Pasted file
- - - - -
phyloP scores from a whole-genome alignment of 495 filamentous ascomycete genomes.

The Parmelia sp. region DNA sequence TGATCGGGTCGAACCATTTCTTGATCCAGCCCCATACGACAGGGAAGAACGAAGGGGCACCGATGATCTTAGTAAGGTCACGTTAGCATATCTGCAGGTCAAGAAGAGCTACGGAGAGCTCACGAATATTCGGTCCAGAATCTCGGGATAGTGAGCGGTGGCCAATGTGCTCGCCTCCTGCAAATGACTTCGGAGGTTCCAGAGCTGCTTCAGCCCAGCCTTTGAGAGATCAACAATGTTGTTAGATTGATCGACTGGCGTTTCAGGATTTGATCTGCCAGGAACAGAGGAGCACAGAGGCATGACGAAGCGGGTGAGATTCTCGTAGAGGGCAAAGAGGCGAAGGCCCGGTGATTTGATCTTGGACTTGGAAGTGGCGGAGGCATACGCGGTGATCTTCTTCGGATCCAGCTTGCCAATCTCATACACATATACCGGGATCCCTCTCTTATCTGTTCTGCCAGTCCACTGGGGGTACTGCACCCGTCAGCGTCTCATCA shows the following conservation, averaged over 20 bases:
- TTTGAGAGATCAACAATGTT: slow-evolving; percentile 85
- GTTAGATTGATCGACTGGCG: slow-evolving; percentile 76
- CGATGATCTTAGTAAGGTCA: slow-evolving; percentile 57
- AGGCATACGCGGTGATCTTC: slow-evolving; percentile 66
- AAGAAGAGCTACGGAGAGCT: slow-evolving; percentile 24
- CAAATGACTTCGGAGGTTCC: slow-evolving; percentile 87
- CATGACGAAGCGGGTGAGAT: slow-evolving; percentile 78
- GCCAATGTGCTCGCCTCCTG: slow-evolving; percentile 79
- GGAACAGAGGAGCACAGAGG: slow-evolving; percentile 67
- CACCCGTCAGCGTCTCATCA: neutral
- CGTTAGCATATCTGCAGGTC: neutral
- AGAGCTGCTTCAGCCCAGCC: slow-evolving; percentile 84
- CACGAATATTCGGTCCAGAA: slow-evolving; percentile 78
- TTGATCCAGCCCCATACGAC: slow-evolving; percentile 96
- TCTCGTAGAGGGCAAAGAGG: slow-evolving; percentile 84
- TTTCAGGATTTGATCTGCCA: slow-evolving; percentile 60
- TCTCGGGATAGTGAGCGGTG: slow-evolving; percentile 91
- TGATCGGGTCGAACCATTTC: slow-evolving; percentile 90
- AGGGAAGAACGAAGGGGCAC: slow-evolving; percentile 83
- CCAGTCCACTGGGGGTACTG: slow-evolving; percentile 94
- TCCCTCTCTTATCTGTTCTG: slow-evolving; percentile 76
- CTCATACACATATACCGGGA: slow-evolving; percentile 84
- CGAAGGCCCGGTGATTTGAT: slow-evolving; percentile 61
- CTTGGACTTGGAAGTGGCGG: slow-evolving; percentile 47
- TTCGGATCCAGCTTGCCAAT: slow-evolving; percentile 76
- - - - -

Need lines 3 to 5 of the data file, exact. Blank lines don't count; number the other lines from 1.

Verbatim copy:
- TTTGAGAGATCAACAATGTT: slow-evolving; percentile 85
- GTTAGATTGATCGACTGGCG: slow-evolving; percentile 76
- CGATGATCTTAGTAAGGTCA: slow-evolving; percentile 57